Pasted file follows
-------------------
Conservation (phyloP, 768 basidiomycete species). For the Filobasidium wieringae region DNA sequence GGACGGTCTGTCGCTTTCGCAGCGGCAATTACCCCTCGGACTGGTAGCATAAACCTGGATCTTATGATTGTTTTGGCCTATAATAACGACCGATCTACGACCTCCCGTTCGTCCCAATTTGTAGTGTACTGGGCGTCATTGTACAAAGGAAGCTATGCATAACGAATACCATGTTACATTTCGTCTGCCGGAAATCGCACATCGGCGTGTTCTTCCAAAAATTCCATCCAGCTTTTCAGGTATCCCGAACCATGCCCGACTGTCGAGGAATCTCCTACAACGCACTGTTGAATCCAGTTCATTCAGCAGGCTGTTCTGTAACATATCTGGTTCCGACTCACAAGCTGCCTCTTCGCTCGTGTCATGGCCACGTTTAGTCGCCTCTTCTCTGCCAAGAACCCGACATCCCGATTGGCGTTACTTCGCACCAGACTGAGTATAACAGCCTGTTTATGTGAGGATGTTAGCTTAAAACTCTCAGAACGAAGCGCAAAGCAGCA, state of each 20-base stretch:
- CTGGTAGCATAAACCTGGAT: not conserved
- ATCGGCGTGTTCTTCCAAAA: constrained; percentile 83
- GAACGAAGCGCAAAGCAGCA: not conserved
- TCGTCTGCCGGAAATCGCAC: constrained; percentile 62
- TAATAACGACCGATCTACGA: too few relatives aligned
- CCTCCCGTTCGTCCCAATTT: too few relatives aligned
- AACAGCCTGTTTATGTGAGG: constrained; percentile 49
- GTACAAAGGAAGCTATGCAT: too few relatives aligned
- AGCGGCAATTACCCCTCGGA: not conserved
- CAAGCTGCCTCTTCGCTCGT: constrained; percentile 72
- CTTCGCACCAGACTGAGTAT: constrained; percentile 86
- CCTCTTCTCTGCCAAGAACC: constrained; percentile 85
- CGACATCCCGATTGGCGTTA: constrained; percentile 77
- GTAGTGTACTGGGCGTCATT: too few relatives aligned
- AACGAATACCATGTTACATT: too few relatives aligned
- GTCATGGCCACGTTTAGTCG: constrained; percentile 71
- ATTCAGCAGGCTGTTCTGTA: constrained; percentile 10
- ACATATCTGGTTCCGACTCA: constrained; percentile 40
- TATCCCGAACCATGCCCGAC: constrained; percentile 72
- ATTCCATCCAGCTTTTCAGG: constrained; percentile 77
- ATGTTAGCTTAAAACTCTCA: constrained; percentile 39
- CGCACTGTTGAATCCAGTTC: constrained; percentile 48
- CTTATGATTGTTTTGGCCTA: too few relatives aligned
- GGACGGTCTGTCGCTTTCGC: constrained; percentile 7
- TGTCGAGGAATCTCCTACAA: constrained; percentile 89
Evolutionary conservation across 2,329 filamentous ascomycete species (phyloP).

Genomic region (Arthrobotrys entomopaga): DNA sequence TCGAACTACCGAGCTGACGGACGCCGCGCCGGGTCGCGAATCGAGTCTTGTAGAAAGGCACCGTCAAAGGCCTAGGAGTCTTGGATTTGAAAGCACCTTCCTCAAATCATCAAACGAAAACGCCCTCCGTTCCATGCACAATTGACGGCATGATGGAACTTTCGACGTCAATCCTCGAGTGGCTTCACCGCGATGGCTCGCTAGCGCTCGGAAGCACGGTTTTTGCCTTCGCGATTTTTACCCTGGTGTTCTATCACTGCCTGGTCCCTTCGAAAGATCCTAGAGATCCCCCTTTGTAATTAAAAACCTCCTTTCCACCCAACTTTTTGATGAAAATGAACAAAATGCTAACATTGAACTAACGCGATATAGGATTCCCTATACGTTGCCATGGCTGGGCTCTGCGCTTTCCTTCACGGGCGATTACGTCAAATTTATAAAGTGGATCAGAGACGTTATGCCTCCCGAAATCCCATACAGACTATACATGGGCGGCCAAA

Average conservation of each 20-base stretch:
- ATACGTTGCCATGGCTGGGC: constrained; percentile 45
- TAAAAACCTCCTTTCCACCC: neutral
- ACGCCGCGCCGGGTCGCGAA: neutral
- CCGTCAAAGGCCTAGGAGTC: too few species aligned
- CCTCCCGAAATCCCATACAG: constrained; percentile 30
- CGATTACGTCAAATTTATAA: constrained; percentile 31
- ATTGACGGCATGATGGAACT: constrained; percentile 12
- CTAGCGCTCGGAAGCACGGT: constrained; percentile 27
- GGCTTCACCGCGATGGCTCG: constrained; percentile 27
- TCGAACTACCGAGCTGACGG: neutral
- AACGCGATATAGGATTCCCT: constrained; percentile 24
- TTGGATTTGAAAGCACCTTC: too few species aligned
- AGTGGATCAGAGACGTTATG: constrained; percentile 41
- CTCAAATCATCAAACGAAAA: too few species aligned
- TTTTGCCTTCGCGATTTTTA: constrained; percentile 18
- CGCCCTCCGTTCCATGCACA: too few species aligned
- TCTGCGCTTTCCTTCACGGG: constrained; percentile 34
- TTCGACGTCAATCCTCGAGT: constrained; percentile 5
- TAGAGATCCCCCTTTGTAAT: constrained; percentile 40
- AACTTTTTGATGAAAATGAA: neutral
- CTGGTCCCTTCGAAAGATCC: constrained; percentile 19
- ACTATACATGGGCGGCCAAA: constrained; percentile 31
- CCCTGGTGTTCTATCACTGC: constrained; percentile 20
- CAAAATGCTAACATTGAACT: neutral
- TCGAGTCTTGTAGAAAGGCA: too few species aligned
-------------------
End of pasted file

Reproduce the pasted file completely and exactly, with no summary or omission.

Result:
Conservation (phyloP, 768 basidiomycete species). For the Filobasidium wieringae region DNA sequence GGACGGTCTGTCGCTTTCGCAGCGGCAATTACCCCTCGGACTGGTAGCATAAACCTGGATCTTATGATTGTTTTGGCCTATAATAACGACCGATCTACGACCTCCCGTTCGTCCCAATTTGTAGTGTACTGGGCGTCATTGTACAAAGGAAGCTATGCATAACGAATACCATGTTACATTTCGTCTGCCGGAAATCGCACATCGGCGTGTTCTTCCAAAAATTCCATCCAGCTTTTCAGGTATCCCGAACCATGCCCGACTGTCGAGGAATCTCCTACAACGCACTGTTGAATCCAGTTCATTCAGCAGGCTGTTCTGTAACATATCTGGTTCCGACTCACAAGCTGCCTCTTCGCTCGTGTCATGGCCACGTTTAGTCGCCTCTTCTCTGCCAAGAACCCGACATCCCGATTGGCGTTACTTCGCACCAGACTGAGTATAACAGCCTGTTTATGTGAGGATGTTAGCTTAAAACTCTCAGAACGAAGCGCAAAGCAGCA, state of each 20-base stretch:
- CTGGTAGCATAAACCTGGAT: not conserved
- ATCGGCGTGTTCTTCCAAAA: constrained; percentile 83
- GAACGAAGCGCAAAGCAGCA: not conserved
- TCGTCTGCCGGAAATCGCAC: constrained; percentile 62
- TAATAACGACCGATCTACGA: too few relatives aligned
- CCTCCCGTTCGTCCCAATTT: too few relatives aligned
- AACAGCCTGTTTATGTGAGG: constrained; percentile 49
- GTACAAAGGAAGCTATGCAT: too few relatives aligned
- AGCGGCAATTACCCCTCGGA: not conserved
- CAAGCTGCCTCTTCGCTCGT: constrained; percentile 72
- CTTCGCACCAGACTGAGTAT: constrained; percentile 86
- CCTCTTCTCTGCCAAGAACC: constrained; percentile 85
- CGACATCCCGATTGGCGTTA: constrained; percentile 77
- GTAGTGTACTGGGCGTCATT: too few relatives aligned
- AACGAATACCATGTTACATT: too few relatives aligned
- GTCATGGCCACGTTTAGTCG: constrained; percentile 71
- ATTCAGCAGGCTGTTCTGTA: constrained; percentile 10
- ACATATCTGGTTCCGACTCA: constrained; percentile 40
- TATCCCGAACCATGCCCGAC: constrained; percentile 72
- ATTCCATCCAGCTTTTCAGG: constrained; percentile 77
- ATGTTAGCTTAAAACTCTCA: constrained; percentile 39
- CGCACTGTTGAATCCAGTTC: constrained; percentile 48
- CTTATGATTGTTTTGGCCTA: too few relatives aligned
- GGACGGTCTGTCGCTTTCGC: constrained; percentile 7
- TGTCGAGGAATCTCCTACAA: constrained; percentile 89
Evolutionary conservation across 2,329 filamentous ascomycete species (phyloP).

Genomic region (Arthrobotrys entomopaga): DNA sequence TCGAACTACCGAGCTGACGGACGCCGCGCCGGGTCGCGAATCGAGTCTTGTAGAAAGGCACCGTCAAAGGCCTAGGAGTCTTGGATTTGAAAGCACCTTCCTCAAATCATCAAACGAAAACGCCCTCCGTTCCATGCACAATTGACGGCATGATGGAACTTTCGACGTCAATCCTCGAGTGGCTTCACCGCGATGGCTCGCTAGCGCTCGGAAGCACGGTTTTTGCCTTCGCGATTTTTACCCTGGTGTTCTATCACTGCCTGGTCCCTTCGAAAGATCCTAGAGATCCCCCTTTGTAATTAAAAACCTCCTTTCCACCCAACTTTTTGATGAAAATGAACAAAATGCTAACATTGAACTAACGCGATATAGGATTCCCTATACGTTGCCATGGCTGGGCTCTGCGCTTTCCTTCACGGGCGATTACGTCAAATTTATAAAGTGGATCAGAGACGTTATGCCTCCCGAAATCCCATACAGACTATACATGGGCGGCCAAA

Average conservation of each 20-base stretch:
- ATACGTTGCCATGGCTGGGC: constrained; percentile 45
- TAAAAACCTCCTTTCCACCC: neutral
- ACGCCGCGCCGGGTCGCGAA: neutral
- CCGTCAAAGGCCTAGGAGTC: too few species aligned
- CCTCCCGAAATCCCATACAG: constrained; percentile 30
- CGATTACGTCAAATTTATAA: constrained; percentile 31
- ATTGACGGCATGATGGAACT: constrained; percentile 12
- CTAGCGCTCGGAAGCACGGT: constrained; percentile 27
- GGCTTCACCGCGATGGCTCG: constrained; percentile 27
- TCGAACTACCGAGCTGACGG: neutral
- AACGCGATATAGGATTCCCT: constrained; percentile 24
- TTGGATTTGAAAGCACCTTC: too few species aligned
- AGTGGATCAGAGACGTTATG: constrained; percentile 41
- CTCAAATCATCAAACGAAAA: too few species aligned
- TTTTGCCTTCGCGATTTTTA: constrained; percentile 18
- CGCCCTCCGTTCCATGCACA: too few species aligned
- TCTGCGCTTTCCTTCACGGG: constrained; percentile 34
- TTCGACGTCAATCCTCGAGT: constrained; percentile 5
- TAGAGATCCCCCTTTGTAAT: constrained; percentile 40
- AACTTTTTGATGAAAATGAA: neutral
- CTGGTCCCTTCGAAAGATCC: constrained; percentile 19
- ACTATACATGGGCGGCCAAA: constrained; percentile 31
- CCCTGGTGTTCTATCACTGC: constrained; percentile 20
- CAAAATGCTAACATTGAACT: neutral
- TCGAGTCTTGTAGAAAGGCA: too few species aligned